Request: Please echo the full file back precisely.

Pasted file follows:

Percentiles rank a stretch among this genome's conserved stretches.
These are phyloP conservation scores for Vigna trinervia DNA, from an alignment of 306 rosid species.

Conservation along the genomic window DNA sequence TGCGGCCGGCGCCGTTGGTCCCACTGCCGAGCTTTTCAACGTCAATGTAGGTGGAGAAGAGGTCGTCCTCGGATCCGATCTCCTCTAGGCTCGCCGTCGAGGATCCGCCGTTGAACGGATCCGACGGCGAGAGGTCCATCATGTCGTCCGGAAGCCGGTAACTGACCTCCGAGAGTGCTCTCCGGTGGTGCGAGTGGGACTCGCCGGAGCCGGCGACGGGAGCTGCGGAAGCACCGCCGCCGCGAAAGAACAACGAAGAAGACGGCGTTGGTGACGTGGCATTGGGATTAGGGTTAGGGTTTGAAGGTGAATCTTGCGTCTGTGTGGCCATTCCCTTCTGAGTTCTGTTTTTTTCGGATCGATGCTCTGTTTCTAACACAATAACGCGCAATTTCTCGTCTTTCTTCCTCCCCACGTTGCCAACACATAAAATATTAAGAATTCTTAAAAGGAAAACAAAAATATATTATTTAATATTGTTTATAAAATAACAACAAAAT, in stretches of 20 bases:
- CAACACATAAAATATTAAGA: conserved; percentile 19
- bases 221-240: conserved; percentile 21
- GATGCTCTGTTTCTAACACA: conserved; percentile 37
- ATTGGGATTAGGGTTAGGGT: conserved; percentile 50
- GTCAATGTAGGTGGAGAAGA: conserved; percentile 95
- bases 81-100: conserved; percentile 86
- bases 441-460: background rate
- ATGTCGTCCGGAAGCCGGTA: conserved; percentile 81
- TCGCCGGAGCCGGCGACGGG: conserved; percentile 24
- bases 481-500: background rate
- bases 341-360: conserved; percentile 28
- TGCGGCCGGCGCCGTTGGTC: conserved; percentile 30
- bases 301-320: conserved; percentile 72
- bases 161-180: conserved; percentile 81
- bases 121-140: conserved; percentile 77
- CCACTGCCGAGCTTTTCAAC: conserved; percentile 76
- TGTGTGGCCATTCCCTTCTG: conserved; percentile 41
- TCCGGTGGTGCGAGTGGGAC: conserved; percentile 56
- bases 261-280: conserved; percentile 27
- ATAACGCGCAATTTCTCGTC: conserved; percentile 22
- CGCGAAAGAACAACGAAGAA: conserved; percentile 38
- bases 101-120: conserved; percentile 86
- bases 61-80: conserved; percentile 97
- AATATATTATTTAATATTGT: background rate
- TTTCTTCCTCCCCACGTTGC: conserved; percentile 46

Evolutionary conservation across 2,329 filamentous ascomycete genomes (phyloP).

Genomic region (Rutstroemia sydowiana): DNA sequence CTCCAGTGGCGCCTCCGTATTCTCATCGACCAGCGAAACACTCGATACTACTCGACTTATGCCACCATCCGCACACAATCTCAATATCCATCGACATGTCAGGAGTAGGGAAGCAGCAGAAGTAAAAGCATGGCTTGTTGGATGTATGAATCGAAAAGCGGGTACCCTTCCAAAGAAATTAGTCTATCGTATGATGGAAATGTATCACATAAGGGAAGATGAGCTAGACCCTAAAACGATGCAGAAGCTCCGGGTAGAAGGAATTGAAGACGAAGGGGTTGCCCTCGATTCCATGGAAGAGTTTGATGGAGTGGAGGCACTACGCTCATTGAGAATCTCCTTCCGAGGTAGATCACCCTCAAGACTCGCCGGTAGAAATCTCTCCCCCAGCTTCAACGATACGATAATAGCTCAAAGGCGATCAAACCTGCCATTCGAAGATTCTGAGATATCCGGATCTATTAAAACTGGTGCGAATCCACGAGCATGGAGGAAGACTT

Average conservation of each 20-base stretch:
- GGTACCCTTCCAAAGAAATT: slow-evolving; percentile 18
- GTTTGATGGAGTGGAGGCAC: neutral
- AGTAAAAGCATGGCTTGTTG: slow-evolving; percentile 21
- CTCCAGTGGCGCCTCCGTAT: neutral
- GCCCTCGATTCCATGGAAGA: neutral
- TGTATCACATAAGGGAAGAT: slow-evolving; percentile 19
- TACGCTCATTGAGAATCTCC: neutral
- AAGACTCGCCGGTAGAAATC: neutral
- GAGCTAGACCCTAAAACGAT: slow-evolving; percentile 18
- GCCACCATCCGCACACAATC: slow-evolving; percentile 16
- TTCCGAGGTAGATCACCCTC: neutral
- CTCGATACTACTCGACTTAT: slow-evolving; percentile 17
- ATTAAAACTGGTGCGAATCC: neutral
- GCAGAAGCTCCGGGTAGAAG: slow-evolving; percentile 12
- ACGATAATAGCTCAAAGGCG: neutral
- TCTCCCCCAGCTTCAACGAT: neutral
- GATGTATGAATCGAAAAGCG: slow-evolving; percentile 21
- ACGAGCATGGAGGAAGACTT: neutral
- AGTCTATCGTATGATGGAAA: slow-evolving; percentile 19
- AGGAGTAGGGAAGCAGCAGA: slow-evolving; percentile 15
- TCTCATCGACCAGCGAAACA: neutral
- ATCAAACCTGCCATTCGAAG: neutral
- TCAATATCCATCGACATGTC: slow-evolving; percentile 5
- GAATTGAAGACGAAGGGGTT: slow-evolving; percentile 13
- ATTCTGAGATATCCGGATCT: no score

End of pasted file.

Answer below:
Percentiles rank a stretch among this genome's conserved stretches.
These are phyloP conservation scores for Vigna trinervia DNA, from an alignment of 306 rosid species.

Conservation along the genomic window DNA sequence TGCGGCCGGCGCCGTTGGTCCCACTGCCGAGCTTTTCAACGTCAATGTAGGTGGAGAAGAGGTCGTCCTCGGATCCGATCTCCTCTAGGCTCGCCGTCGAGGATCCGCCGTTGAACGGATCCGACGGCGAGAGGTCCATCATGTCGTCCGGAAGCCGGTAACTGACCTCCGAGAGTGCTCTCCGGTGGTGCGAGTGGGACTCGCCGGAGCCGGCGACGGGAGCTGCGGAAGCACCGCCGCCGCGAAAGAACAACGAAGAAGACGGCGTTGGTGACGTGGCATTGGGATTAGGGTTAGGGTTTGAAGGTGAATCTTGCGTCTGTGTGGCCATTCCCTTCTGAGTTCTGTTTTTTTCGGATCGATGCTCTGTTTCTAACACAATAACGCGCAATTTCTCGTCTTTCTTCCTCCCCACGTTGCCAACACATAAAATATTAAGAATTCTTAAAAGGAAAACAAAAATATATTATTTAATATTGTTTATAAAATAACAACAAAAT, in stretches of 20 bases:
- CAACACATAAAATATTAAGA: conserved; percentile 19
- bases 221-240: conserved; percentile 21
- GATGCTCTGTTTCTAACACA: conserved; percentile 37
- ATTGGGATTAGGGTTAGGGT: conserved; percentile 50
- GTCAATGTAGGTGGAGAAGA: conserved; percentile 95
- bases 81-100: conserved; percentile 86
- bases 441-460: background rate
- ATGTCGTCCGGAAGCCGGTA: conserved; percentile 81
- TCGCCGGAGCCGGCGACGGG: conserved; percentile 24
- bases 481-500: background rate
- bases 341-360: conserved; percentile 28
- TGCGGCCGGCGCCGTTGGTC: conserved; percentile 30
- bases 301-320: conserved; percentile 72
- bases 161-180: conserved; percentile 81
- bases 121-140: conserved; percentile 77
- CCACTGCCGAGCTTTTCAAC: conserved; percentile 76
- TGTGTGGCCATTCCCTTCTG: conserved; percentile 41
- TCCGGTGGTGCGAGTGGGAC: conserved; percentile 56
- bases 261-280: conserved; percentile 27
- ATAACGCGCAATTTCTCGTC: conserved; percentile 22
- CGCGAAAGAACAACGAAGAA: conserved; percentile 38
- bases 101-120: conserved; percentile 86
- bases 61-80: conserved; percentile 97
- AATATATTATTTAATATTGT: background rate
- TTTCTTCCTCCCCACGTTGC: conserved; percentile 46

Evolutionary conservation across 2,329 filamentous ascomycete genomes (phyloP).

Genomic region (Rutstroemia sydowiana): DNA sequence CTCCAGTGGCGCCTCCGTATTCTCATCGACCAGCGAAACACTCGATACTACTCGACTTATGCCACCATCCGCACACAATCTCAATATCCATCGACATGTCAGGAGTAGGGAAGCAGCAGAAGTAAAAGCATGGCTTGTTGGATGTATGAATCGAAAAGCGGGTACCCTTCCAAAGAAATTAGTCTATCGTATGATGGAAATGTATCACATAAGGGAAGATGAGCTAGACCCTAAAACGATGCAGAAGCTCCGGGTAGAAGGAATTGAAGACGAAGGGGTTGCCCTCGATTCCATGGAAGAGTTTGATGGAGTGGAGGCACTACGCTCATTGAGAATCTCCTTCCGAGGTAGATCACCCTCAAGACTCGCCGGTAGAAATCTCTCCCCCAGCTTCAACGATACGATAATAGCTCAAAGGCGATCAAACCTGCCATTCGAAGATTCTGAGATATCCGGATCTATTAAAACTGGTGCGAATCCACGAGCATGGAGGAAGACTT

Average conservation of each 20-base stretch:
- GGTACCCTTCCAAAGAAATT: slow-evolving; percentile 18
- GTTTGATGGAGTGGAGGCAC: neutral
- AGTAAAAGCATGGCTTGTTG: slow-evolving; percentile 21
- CTCCAGTGGCGCCTCCGTAT: neutral
- GCCCTCGATTCCATGGAAGA: neutral
- TGTATCACATAAGGGAAGAT: slow-evolving; percentile 19
- TACGCTCATTGAGAATCTCC: neutral
- AAGACTCGCCGGTAGAAATC: neutral
- GAGCTAGACCCTAAAACGAT: slow-evolving; percentile 18
- GCCACCATCCGCACACAATC: slow-evolving; percentile 16
- TTCCGAGGTAGATCACCCTC: neutral
- CTCGATACTACTCGACTTAT: slow-evolving; percentile 17
- ATTAAAACTGGTGCGAATCC: neutral
- GCAGAAGCTCCGGGTAGAAG: slow-evolving; percentile 12
- ACGATAATAGCTCAAAGGCG: neutral
- TCTCCCCCAGCTTCAACGAT: neutral
- GATGTATGAATCGAAAAGCG: slow-evolving; percentile 21
- ACGAGCATGGAGGAAGACTT: neutral
- AGTCTATCGTATGATGGAAA: slow-evolving; percentile 19
- AGGAGTAGGGAAGCAGCAGA: slow-evolving; percentile 15
- TCTCATCGACCAGCGAAACA: neutral
- ATCAAACCTGCCATTCGAAG: neutral
- TCAATATCCATCGACATGTC: slow-evolving; percentile 5
- GAATTGAAGACGAAGGGGTT: slow-evolving; percentile 13
- ATTCTGAGATATCCGGATCT: no score